Companies are developing manual and electronic cargo seals to make illegal entry more difficult, and detect and report tampering as it occurs. Canada is testing a gamma ray mobile screening system designed to detect dangerous substances, weapons and contraband, capturing an image of the contents in a container, rail car, or truck. Other less technological ideas are also being employed. For example, when shipping highly pirated products such as mobile phones, carriers are using black shrink-wrap to mask the cargo, instead of see-through materials.
Airlines were among the hardest hit by the impact of extra security following 9/11. Speaking at a panel on the future of the industry, senior executives with three US Airlines complained that if security processes were not streamlined, passengers would continue to miss flights and impact airline revenue, threatening their existence.
we have a unique opportunity to turn compliance with new security regulations into business value.
In Europe, the government and the airline industry responded with the Regulation (EC) No.2320/2002 of the European Parliament and the Council which was established to implement appropriate community measures in order to prevent acts of unlawful interference against civil aviation. And the airline industry is wasting no time in using the latest biometric technologies that enable rapid identification of passengers and personnel, including tools that identify fingerprints, hand geometry, eye retinal and iris identification, facial and voice recognition, as well as signature recognition.
Other security technologies include through-the-wall radar to detect humans or contraband in containers, monitoring containers through a password-protected web page, and portable memory and processing devices that can carry and transmit personal information, cargo manifests and vehicle information.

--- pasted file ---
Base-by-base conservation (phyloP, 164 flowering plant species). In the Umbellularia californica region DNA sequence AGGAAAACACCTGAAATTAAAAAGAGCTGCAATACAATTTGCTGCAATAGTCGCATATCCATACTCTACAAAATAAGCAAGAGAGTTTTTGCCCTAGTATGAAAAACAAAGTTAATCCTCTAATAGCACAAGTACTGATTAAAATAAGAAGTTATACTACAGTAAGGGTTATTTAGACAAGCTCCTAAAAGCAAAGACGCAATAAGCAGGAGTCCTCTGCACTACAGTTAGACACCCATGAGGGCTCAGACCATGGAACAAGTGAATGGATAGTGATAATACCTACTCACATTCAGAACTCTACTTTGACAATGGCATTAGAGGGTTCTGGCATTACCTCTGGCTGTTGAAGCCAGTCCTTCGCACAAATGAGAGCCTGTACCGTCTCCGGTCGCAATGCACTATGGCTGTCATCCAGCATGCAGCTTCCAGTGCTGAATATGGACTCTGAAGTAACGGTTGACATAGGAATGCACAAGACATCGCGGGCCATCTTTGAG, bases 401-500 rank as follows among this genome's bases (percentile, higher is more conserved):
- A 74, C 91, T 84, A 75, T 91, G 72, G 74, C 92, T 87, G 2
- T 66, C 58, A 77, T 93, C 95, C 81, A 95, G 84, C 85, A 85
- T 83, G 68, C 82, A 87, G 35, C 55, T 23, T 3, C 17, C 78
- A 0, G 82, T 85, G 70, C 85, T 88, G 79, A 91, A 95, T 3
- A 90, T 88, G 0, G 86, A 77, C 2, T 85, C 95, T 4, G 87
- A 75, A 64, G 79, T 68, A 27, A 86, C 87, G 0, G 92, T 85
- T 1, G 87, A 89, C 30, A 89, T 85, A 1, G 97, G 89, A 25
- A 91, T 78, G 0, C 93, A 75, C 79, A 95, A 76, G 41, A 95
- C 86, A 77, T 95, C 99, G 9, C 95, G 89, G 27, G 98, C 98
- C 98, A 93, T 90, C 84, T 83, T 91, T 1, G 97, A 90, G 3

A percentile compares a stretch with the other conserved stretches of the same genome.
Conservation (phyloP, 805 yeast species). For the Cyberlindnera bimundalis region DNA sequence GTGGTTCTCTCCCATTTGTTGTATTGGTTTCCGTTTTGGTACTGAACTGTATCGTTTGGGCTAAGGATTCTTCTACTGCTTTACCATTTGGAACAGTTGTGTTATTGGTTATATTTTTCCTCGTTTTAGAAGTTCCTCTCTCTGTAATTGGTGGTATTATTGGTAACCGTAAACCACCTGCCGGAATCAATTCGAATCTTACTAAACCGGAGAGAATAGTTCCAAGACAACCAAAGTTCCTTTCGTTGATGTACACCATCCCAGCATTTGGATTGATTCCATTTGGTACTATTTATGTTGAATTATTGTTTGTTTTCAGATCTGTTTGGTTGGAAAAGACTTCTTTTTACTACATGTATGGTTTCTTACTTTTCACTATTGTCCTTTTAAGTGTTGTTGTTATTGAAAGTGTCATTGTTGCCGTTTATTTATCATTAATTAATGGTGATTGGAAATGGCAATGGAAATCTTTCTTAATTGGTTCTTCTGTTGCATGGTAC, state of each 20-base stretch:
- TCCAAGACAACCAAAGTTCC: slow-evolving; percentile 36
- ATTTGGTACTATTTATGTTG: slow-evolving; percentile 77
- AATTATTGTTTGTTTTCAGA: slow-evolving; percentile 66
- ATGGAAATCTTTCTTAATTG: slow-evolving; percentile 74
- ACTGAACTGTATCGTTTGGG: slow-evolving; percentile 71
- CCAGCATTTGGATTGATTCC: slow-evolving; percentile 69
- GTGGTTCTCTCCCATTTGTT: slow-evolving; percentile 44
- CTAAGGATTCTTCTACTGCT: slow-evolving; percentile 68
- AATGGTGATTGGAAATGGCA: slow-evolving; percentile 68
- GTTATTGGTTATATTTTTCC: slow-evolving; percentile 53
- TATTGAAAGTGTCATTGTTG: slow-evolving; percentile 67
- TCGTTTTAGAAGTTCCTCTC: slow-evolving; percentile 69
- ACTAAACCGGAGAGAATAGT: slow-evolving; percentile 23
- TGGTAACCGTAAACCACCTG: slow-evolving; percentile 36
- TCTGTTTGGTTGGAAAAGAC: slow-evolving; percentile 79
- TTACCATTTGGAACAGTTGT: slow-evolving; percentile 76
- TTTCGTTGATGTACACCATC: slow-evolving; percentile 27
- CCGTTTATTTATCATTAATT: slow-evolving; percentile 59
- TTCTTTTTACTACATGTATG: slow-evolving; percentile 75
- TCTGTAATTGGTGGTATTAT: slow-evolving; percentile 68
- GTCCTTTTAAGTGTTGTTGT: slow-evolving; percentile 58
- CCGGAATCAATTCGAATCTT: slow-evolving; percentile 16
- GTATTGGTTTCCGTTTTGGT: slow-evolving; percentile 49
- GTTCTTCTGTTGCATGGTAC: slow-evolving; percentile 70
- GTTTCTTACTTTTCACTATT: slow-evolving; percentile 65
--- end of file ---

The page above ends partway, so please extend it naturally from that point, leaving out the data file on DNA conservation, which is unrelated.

But perhaps the biggest transformation occurring, and the most ironic, is how the focus on strengthening security, brought about by terrorist attacks, is making business realize the need for greater supply chain security, and the efficiencies and productivity that emerging security technologies are driving. Like it or not, the bottom line with supply chain security is that it must prove to have viable economic benefits if it is to win any kind of broad support. The good news is that right now we have a unique opportunity to turn compliance with new security regulations into business value.
Bertrand Augere, Global Logistics, EMEA, IBM Integrated Supply Chain
Bertrand Augere is the Director of Global Logistics for Europe, Middle East and Africa within IBM's Integrated Supply Chain organization. His mission is to provide his region with strategic and operational logistics leadership and to transform the "old" distribution processes and activities into "logistics on demand" processes and activities. Augere joined IBM in 1974 and has held a variety of positions in manufacturing, finance, procurement and logistics. His interests lie in optimizing the IBM logistics, both locally and globally, as part of the IBM's customer driven end-to-end supply chain. Augere is based in Paris, France where he studied at the Hautes Etudes Commerciales (H.E.C.) and graduated with an MBA.